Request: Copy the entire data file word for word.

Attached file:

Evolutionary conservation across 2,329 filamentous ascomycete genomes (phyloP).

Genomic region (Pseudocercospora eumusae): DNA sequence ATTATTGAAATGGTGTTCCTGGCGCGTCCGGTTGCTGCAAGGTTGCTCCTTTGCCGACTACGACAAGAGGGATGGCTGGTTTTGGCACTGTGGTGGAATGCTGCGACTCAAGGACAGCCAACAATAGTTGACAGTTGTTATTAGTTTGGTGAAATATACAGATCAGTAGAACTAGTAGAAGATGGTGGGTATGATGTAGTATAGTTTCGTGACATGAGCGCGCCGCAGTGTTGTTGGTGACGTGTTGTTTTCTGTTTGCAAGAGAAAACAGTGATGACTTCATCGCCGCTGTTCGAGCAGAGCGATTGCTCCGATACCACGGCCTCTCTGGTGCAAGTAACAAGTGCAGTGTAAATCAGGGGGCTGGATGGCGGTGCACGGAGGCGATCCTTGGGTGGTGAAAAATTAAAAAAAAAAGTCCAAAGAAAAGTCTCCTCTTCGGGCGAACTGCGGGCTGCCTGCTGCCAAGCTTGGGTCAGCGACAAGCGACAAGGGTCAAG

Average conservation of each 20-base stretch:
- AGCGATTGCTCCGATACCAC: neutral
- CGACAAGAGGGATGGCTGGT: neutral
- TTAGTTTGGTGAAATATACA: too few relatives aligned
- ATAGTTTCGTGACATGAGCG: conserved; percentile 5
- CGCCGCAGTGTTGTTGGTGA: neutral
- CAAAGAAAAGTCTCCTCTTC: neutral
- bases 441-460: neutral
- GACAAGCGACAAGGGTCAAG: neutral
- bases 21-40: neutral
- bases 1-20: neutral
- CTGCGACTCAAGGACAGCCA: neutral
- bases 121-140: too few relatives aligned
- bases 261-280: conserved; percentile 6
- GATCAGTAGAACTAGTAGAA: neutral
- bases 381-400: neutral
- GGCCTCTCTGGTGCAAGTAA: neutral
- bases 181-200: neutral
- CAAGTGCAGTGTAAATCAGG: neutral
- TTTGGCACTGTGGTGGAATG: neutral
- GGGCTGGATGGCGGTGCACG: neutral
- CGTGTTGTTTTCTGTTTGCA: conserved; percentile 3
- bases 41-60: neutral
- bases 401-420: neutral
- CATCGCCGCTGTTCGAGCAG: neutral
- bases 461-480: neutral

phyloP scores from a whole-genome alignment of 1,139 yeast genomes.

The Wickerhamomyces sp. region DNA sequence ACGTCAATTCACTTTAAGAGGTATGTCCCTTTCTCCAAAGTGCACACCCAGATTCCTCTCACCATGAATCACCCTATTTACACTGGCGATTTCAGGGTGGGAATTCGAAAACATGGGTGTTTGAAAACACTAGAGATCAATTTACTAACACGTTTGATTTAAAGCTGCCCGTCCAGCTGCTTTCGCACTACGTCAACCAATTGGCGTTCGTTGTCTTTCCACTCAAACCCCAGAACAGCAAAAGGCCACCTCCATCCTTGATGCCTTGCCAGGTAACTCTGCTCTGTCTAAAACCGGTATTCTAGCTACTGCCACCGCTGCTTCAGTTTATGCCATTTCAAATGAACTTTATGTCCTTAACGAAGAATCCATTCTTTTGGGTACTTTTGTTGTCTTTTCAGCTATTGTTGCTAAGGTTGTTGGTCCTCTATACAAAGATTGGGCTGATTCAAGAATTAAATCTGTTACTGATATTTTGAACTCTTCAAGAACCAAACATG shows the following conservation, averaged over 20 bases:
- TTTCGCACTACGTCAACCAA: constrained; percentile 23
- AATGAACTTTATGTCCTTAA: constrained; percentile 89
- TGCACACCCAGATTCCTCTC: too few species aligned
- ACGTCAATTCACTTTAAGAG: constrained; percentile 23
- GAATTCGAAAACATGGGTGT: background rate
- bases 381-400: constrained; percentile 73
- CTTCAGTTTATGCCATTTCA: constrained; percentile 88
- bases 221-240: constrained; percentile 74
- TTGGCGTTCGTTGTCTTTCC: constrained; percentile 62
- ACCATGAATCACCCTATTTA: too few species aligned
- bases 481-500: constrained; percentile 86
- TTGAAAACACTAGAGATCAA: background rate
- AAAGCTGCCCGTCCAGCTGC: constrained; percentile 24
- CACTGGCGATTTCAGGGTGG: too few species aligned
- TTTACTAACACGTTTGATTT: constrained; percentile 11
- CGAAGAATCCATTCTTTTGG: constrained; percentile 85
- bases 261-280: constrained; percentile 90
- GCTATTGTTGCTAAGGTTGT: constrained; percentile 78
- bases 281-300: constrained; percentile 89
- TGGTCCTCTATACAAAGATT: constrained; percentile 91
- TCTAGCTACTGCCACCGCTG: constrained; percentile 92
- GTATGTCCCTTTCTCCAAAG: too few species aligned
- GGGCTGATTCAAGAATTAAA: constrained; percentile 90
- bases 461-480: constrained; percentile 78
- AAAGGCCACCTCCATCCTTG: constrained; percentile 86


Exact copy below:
Evolutionary conservation across 2,329 filamentous ascomycete genomes (phyloP).

Genomic region (Pseudocercospora eumusae): DNA sequence ATTATTGAAATGGTGTTCCTGGCGCGTCCGGTTGCTGCAAGGTTGCTCCTTTGCCGACTACGACAAGAGGGATGGCTGGTTTTGGCACTGTGGTGGAATGCTGCGACTCAAGGACAGCCAACAATAGTTGACAGTTGTTATTAGTTTGGTGAAATATACAGATCAGTAGAACTAGTAGAAGATGGTGGGTATGATGTAGTATAGTTTCGTGACATGAGCGCGCCGCAGTGTTGTTGGTGACGTGTTGTTTTCTGTTTGCAAGAGAAAACAGTGATGACTTCATCGCCGCTGTTCGAGCAGAGCGATTGCTCCGATACCACGGCCTCTCTGGTGCAAGTAACAAGTGCAGTGTAAATCAGGGGGCTGGATGGCGGTGCACGGAGGCGATCCTTGGGTGGTGAAAAATTAAAAAAAAAAGTCCAAAGAAAAGTCTCCTCTTCGGGCGAACTGCGGGCTGCCTGCTGCCAAGCTTGGGTCAGCGACAAGCGACAAGGGTCAAG

Average conservation of each 20-base stretch:
- AGCGATTGCTCCGATACCAC: neutral
- CGACAAGAGGGATGGCTGGT: neutral
- TTAGTTTGGTGAAATATACA: too few relatives aligned
- ATAGTTTCGTGACATGAGCG: conserved; percentile 5
- CGCCGCAGTGTTGTTGGTGA: neutral
- CAAAGAAAAGTCTCCTCTTC: neutral
- bases 441-460: neutral
- GACAAGCGACAAGGGTCAAG: neutral
- bases 21-40: neutral
- bases 1-20: neutral
- CTGCGACTCAAGGACAGCCA: neutral
- bases 121-140: too few relatives aligned
- bases 261-280: conserved; percentile 6
- GATCAGTAGAACTAGTAGAA: neutral
- bases 381-400: neutral
- GGCCTCTCTGGTGCAAGTAA: neutral
- bases 181-200: neutral
- CAAGTGCAGTGTAAATCAGG: neutral
- TTTGGCACTGTGGTGGAATG: neutral
- GGGCTGGATGGCGGTGCACG: neutral
- CGTGTTGTTTTCTGTTTGCA: conserved; percentile 3
- bases 41-60: neutral
- bases 401-420: neutral
- CATCGCCGCTGTTCGAGCAG: neutral
- bases 461-480: neutral

phyloP scores from a whole-genome alignment of 1,139 yeast genomes.

The Wickerhamomyces sp. region DNA sequence ACGTCAATTCACTTTAAGAGGTATGTCCCTTTCTCCAAAGTGCACACCCAGATTCCTCTCACCATGAATCACCCTATTTACACTGGCGATTTCAGGGTGGGAATTCGAAAACATGGGTGTTTGAAAACACTAGAGATCAATTTACTAACACGTTTGATTTAAAGCTGCCCGTCCAGCTGCTTTCGCACTACGTCAACCAATTGGCGTTCGTTGTCTTTCCACTCAAACCCCAGAACAGCAAAAGGCCACCTCCATCCTTGATGCCTTGCCAGGTAACTCTGCTCTGTCTAAAACCGGTATTCTAGCTACTGCCACCGCTGCTTCAGTTTATGCCATTTCAAATGAACTTTATGTCCTTAACGAAGAATCCATTCTTTTGGGTACTTTTGTTGTCTTTTCAGCTATTGTTGCTAAGGTTGTTGGTCCTCTATACAAAGATTGGGCTGATTCAAGAATTAAATCTGTTACTGATATTTTGAACTCTTCAAGAACCAAACATG shows the following conservation, averaged over 20 bases:
- TTTCGCACTACGTCAACCAA: constrained; percentile 23
- AATGAACTTTATGTCCTTAA: constrained; percentile 89
- TGCACACCCAGATTCCTCTC: too few species aligned
- ACGTCAATTCACTTTAAGAG: constrained; percentile 23
- GAATTCGAAAACATGGGTGT: background rate
- bases 381-400: constrained; percentile 73
- CTTCAGTTTATGCCATTTCA: constrained; percentile 88
- bases 221-240: constrained; percentile 74
- TTGGCGTTCGTTGTCTTTCC: constrained; percentile 62
- ACCATGAATCACCCTATTTA: too few species aligned
- bases 481-500: constrained; percentile 86
- TTGAAAACACTAGAGATCAA: background rate
- AAAGCTGCCCGTCCAGCTGC: constrained; percentile 24
- CACTGGCGATTTCAGGGTGG: too few species aligned
- TTTACTAACACGTTTGATTT: constrained; percentile 11
- CGAAGAATCCATTCTTTTGG: constrained; percentile 85
- bases 261-280: constrained; percentile 90
- GCTATTGTTGCTAAGGTTGT: constrained; percentile 78
- bases 281-300: constrained; percentile 89
- TGGTCCTCTATACAAAGATT: constrained; percentile 91
- TCTAGCTACTGCCACCGCTG: constrained; percentile 92
- GTATGTCCCTTTCTCCAAAG: too few species aligned
- GGGCTGATTCAAGAATTAAA: constrained; percentile 90
- bases 461-480: constrained; percentile 78
- AAAGGCCACCTCCATCCTTG: constrained; percentile 86